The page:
The necessity of modernmedia in the teaching ofShakespeare and World Literature in schools
Current problems in arts education:• Literary texts are taught in isolation. This advocates the view of texts as ‘sources’, not as ‘adaptations’ which can be flexibly applied to the contemporary.• Arts in general are not taught in a way which utilises a range of cognitive modes of learning. This marginalises the number of students who can access arts.• Not adapted to be in tune with the way the modern generation think, which is undergoing a drastic change compared to the way a generation growing up pre the advent of the internet think.
‘the immediate source of its own truth […] to cite thecanonical metaphor, the imagination ceases tofunction as a mirror reflecting some external realityand becomes a lamp which projects its own internallygenerated light onto things.’
Literature students must be allowed the following:• understanding of how the text can be adapted and applied to their contemporary culture• collaborative adaptation of the text for the creation of meaning• the opportunity to use their creativity• experimentation with understanding the text physically, visually and vocally as well as the traditional academic way• the use of new media technologies to facilitate the above, in order to enhance their capacity for creativity and confidence with these technologies, and by extension the texts
83% of students said that workshops developedtheir understanding of Romeo & Juliet more than their regular English lessons
Responses from Chorlton students: ‘[…] because we explored it in a different way.’‘It was funny and interesting. This is because it was a different way of learning the storyline.’ ‘I enjoyed watching other people’s performances. I also enjoyed interacting with others.’ ‘I enjoyed exploring how society today is still quite similar.’‘I liked learning about how Shakespeare’s Romeo and Juliet linked/ was relevant to our day now’
‘the lines [become] secondary which is a very freeing thing [because] when the lines aren’t the paramount thing in the front of your mind they take on […] a deeper meaning’
‘I liked the lessons because it was more enjoyable than sitting in a classroom. My brain was more active in the drama room.’ ‘I liked the bit where we made our own drama performancesbecause it was good how we got to recognise more about the fight scene.’
The concept of a "Gutenberg Parenthesis" […] offers a means ofidentifying and understanding the period [in which Gutenbergoperated], varying between societies and subcultures, during whichthe mediation of texts through time and across space was dominatedby powerful permutations of letters, print, pages and books. Ourcurrent transitional experience toward a post-print media worlddominated by digital technology and the internet can be usefullyjuxtaposed with that of the period -- Shakespeares -- when Englandwas making the transition into the parenthesis from a world of scribaltransmission and oral performance.Thomas Pettitt and Peter Donaldson, The Gutenberg Parenthesis: Oral Tradition andDigital Technologies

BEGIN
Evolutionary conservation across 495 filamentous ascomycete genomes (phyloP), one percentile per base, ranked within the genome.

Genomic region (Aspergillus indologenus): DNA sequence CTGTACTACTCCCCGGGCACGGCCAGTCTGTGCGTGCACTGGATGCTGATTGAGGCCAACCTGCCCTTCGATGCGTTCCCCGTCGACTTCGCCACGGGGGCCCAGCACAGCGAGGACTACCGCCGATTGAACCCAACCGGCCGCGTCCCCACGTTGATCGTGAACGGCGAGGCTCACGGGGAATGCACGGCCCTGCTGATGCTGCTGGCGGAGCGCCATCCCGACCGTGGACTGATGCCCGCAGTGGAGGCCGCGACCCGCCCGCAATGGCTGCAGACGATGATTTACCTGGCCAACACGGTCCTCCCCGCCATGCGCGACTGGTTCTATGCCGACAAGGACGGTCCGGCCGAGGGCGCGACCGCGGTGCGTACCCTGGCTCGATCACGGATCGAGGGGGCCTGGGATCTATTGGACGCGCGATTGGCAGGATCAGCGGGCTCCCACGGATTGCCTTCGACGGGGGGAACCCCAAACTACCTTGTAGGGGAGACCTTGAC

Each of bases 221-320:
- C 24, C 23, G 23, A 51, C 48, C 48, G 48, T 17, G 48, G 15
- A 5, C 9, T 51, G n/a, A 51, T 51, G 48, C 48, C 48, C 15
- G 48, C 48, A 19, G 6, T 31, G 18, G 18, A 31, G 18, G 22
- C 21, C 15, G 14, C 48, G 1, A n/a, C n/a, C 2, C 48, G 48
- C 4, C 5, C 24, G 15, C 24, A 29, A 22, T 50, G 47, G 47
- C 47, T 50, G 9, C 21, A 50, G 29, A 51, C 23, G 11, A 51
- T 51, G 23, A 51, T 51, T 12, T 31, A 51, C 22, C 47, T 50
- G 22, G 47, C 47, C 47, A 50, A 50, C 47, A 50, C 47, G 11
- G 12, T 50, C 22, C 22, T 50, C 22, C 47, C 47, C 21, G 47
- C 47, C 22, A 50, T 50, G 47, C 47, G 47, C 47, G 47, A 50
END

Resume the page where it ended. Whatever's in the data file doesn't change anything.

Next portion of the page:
‘How is the internet changing the way you create? […] The Gutenberg Parenthesis answer would be “it’s making me a bit more like Shakespeare”’ ‘The internet will make us less categorical in the way we perceive the world’ 1440s 1980s
‘yes [the workshops have given me more confidence with Shakespeare] because I have a clear idea of how he writes’‘Yes it did [explain the themes of the play] thoroughly it was great fun. I enjoyed seeing how they translated it to films.’ ‘I liked the idea that we got to come up with our own modernised version and film it’‘[…] it was interesting and fun and let me be a bit more creative than usual.’ ‘I enjoyed the independence we were given when filming’
‘the media are routinely seen as an anti-educationalinfluence, as the deadly enemy of literacy, of morality, of art and culture’ – David Buckingham‘schools create themselves in the image of universities’ – Sir Ken Robinson
The Arts in Schools: Principles, Provision and Practice• in developing a full variety of human intelligence• developing the ability for creative thought and action• in the exploration of values• in understanding cultural change and differences
‘the job market calls for computing, communication, problem-solving and entrepreneurial skills’ ‘Education in the twenty-first century needs to focus more sharply on the ability to communicate, to work in teams, to think critically, to adapt to change, to be moreinnovative, creative and familiar with new technologies.’
50% of the world’s school children study Shakespeare ‘To me, Shakespeare is real life’
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